Legislation to mobilize federally-funded public service volunteers in the fight against the coronavirus, such as AmeriCorps members, was introduced in the U.S. Senate by Edward J. Markey (D-Mass.) and Chris Van Hollen (D-Md.).
The Undertaking National Initiatives to Tackle Epidemic Act (UNITE Act) would expand authorization of volunteer opportunities within AmeriCorps and the Federal Emergency Management Agency (FEMA) and directs them to prioritize projects related to the pandemic to enhance the response on the frontlines of the coronavirus (COVID-19).
The legislation focuses on existing workforce programs, such as AmeriCorps State and National, AmeriCorps VISTA, and FEMA CORE to be fully mobilized to assist vulnerable Americans — including the food-insecure, elderly, and homeless — during the pandemic. The bill would also ensure that Peace Corps volunteers, whose service involuntarily ended in March due to the pandemic, will receive benefits and priority placement in these domestic programs so they can continue to serve.
The bill will be given a number and referred to a committee. It will go to either the Senate’s Committee on Health, Education, Labor, and Pensions where Markey is a member of the Committee on Foreign Relations. It is not scored so the cost was not immediately available.
A Senate staffer told The NonProfit Times that talks are underway for companion legislation in the House of Representatives. Meanwhile, Markey and Van Hollen will work the halls for co-sponsors in the Senate.
“It is not too late for President Trump to embrace America’s strong history of national service by mobilizing our people as a cornerstone of the whole-of-government response to the coronavirus pandemic,” said Markey, a member of the Senate Foreign Relations Committee.
“Americans stand ready and waiting to help in this pandemic response. Our legislation will make it easier to coordinate a national effort to mobilize our volunteer workforce programs to help those in need and ensure that the most vulnerable in our society are not left behind,” Markey said via a statement.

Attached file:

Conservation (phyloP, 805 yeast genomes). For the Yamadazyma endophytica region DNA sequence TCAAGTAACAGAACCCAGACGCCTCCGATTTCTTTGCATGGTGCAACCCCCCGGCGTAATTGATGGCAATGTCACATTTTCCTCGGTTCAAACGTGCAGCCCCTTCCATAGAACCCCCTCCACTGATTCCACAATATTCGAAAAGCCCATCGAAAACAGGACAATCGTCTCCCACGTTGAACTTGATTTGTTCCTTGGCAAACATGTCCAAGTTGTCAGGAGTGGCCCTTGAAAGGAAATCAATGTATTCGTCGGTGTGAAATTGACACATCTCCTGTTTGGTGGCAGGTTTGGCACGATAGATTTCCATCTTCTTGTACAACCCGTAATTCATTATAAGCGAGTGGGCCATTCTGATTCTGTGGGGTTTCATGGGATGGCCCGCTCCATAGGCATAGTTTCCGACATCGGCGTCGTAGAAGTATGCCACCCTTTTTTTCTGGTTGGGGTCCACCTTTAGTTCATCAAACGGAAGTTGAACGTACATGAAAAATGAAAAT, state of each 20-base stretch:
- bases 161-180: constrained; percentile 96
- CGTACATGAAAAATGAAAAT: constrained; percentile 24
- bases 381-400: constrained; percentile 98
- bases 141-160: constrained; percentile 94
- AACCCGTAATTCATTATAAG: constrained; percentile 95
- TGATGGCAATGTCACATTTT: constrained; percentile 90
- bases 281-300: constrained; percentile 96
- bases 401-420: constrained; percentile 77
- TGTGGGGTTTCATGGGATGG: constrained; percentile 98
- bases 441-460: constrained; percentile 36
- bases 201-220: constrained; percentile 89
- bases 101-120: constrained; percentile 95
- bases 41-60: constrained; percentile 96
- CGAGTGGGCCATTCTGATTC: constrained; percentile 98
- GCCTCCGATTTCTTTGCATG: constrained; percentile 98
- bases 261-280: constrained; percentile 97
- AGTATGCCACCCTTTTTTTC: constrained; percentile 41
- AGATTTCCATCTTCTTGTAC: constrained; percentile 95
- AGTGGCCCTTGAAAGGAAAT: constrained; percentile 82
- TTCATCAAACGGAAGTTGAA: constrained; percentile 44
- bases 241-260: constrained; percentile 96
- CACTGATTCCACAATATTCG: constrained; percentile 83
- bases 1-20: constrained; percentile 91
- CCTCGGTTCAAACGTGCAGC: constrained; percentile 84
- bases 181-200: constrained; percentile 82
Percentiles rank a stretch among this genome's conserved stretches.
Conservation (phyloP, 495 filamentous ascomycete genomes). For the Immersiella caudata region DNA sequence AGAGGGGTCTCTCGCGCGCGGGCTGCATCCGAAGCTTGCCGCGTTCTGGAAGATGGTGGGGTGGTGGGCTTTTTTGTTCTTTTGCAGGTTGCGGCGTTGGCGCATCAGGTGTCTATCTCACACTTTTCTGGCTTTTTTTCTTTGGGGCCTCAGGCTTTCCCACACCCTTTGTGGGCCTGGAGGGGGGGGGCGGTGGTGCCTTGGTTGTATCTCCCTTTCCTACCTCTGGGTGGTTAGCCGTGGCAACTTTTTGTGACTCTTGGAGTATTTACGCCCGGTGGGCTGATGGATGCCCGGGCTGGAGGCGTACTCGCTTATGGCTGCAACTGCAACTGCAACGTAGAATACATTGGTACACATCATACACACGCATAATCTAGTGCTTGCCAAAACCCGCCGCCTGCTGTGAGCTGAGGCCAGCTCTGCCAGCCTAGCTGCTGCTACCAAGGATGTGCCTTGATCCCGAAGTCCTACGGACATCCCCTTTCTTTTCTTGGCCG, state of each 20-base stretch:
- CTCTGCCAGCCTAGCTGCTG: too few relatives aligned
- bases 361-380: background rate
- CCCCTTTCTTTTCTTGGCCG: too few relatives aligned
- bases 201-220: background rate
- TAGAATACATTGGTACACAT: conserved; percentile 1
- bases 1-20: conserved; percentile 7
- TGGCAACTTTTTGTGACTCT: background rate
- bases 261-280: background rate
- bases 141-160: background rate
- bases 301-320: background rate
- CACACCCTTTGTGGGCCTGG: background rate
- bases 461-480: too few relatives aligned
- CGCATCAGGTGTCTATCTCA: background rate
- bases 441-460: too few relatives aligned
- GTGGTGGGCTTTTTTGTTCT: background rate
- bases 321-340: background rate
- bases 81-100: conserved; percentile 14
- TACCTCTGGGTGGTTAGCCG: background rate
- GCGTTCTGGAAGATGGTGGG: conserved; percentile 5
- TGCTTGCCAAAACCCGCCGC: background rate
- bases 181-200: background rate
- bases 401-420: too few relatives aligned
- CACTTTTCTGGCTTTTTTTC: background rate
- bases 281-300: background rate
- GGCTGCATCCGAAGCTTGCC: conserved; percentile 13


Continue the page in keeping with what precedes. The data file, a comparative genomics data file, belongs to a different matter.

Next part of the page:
“Over 7,000 Peace Corps volunteers were recalled from their positions abroad and then left in the cold when they returned home,” Van Hollen said via a statement. With expertise in everything from public health to supply chain logistics to food security programs, Peace Corps, AmeriCorps, and other national service volunteers are uniquely equipped to help our country battle the coronavirus. We should be doing everything in our power to enlist these men and women – and others who are eager to volunteer – in these efforts.”
The Corporation for National and Community Service (CNCS) has received $73.4 million of increased funding during the past three federal budget cycles. The current CNCS budget is $1.1 billion.
Elements of the UNITE Act also would:
* Require the CNCS to prioritize activities related to the coronavirus and to increase recruitment of AmeriCorps volunteers to 500,000 (approximately 75,000 currently serve). Additionally, it permanently sets the compensation floor for such volunteers at 200 percent of the poverty level, roughly double what it is today.
* Require CNCS, in the selection of volunteers, to give priority consideration to unemployed veterans, others unemployed due to the coronavirus, and AmeriCorps volunteers and Peace Corps volunteer leaders whose service involuntarily ended.
* Authorize the funds necessary to hire, train, and administer 10,000 additional FEMA Cadre of On-Call Response/Recovery Employees (CORE) to perform contact tracing of those infected by the coronavirus, provide logistical support for the supply chain of medical equipment, and to fulfill other disaster and public health related needs.
* Direct the director of the Peace Corps to extend health benefits for evacuated Peace Corps volunteers for six months and to waive all non-medical application requirements for re-enrollment of all volunteers wishing to return to the Peace Corps service after operations of the Agency resume.
* Require a report from the director of the Peace Corps, not later than 30 days after enactment, that details progress of the agency to offer re-enrollment of each evacuated Peace Corps volunteer and its plan to expeditiously return the roughly 7,300 volunteers abroad once the suspension of Peace Corps operations ends.
“Senators Markey and Van Hollen have introduced important legislation that will address our national response to the coronavirus pandemic, provide opportunities for evacuated Peace Corps volunteers to continue serving their country, and utilize the unique skills these volunteers possess and put to use when confronting challenging circumstances,” said Glenn Blumhorst, president and CEO of National Peace Corps Association.